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I'm not at home right now where my code is at but I'll get it up later tonight for sure. It's worked every time for me but I've only been trying it on one site. I'm impressed that Chrome is doing this as well, though in the end it should be the site admins responsibilities, it's nice to know we're helping cover up their shortcomings.

[edit]

I get a 403 on your site so can't test it.

[/edit]

Edited by TehFallen
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I'm not at home right now where my code is at but I'll get it up later tonight for sure. It's worked every time for me but I've only been trying it on one site. I'm impressed that Chrome is doing this as well, though in the end it should be the site admins responsibilities, it's nice to know we're helping cover up their shortcomings.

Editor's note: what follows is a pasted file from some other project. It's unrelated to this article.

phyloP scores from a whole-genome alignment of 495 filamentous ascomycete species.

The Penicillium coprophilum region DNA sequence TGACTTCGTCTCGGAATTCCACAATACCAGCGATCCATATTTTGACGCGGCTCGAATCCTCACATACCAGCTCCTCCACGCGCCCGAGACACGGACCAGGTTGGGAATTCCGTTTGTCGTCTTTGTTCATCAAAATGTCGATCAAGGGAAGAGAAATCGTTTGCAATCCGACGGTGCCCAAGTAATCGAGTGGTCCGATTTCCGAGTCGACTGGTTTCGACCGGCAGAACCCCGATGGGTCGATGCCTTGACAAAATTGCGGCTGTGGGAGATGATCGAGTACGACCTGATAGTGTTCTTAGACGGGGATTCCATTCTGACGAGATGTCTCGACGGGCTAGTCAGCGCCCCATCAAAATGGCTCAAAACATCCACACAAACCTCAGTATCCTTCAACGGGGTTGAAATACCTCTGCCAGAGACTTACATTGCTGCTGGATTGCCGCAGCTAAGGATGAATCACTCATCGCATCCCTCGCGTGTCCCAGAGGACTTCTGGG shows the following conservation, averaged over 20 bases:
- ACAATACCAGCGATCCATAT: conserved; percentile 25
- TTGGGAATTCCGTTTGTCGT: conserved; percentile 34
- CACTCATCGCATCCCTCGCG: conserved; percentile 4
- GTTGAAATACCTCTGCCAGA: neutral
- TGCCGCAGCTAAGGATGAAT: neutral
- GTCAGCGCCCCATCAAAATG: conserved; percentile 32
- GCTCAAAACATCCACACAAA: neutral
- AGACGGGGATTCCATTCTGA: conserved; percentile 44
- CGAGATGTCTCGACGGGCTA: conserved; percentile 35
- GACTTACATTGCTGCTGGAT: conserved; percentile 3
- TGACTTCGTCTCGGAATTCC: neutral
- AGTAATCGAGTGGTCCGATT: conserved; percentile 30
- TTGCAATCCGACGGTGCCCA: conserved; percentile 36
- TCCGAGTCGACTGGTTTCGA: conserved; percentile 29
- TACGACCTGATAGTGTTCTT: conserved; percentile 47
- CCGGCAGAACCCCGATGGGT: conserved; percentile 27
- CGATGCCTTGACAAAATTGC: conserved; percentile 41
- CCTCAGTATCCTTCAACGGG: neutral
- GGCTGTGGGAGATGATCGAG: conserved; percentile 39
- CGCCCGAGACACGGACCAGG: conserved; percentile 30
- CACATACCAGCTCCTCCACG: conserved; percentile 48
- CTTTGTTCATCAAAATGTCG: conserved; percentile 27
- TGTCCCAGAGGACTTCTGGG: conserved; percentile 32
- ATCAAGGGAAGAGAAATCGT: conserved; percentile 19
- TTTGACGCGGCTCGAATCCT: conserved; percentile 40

[edit]

I get a 403 on your site so can't test it.

[/edit]

Sorry about that, probably your IP subnet being blocked. If its in TX, then I just added that one IP to my allow list should work now.

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Sorry about that, probably your IP subnet being blocked. If its in TX, then I just added that one IP to my allow list should work now.

I'm actually at an University in Arkansas, must be similar subnet, it lets me in now.

Try out this test site I threw together: http://pi.webuda.com/hello.php

Here's the code:

&lt;html&gt;
&lt;head&gt;
&lt;title&gt;Hello&lt;/title&gt;
&lt;/head&gt;
&lt;body&gt;
&lt;?php
$fn = $_POST['fn'];
$ln = $_POST['ln'];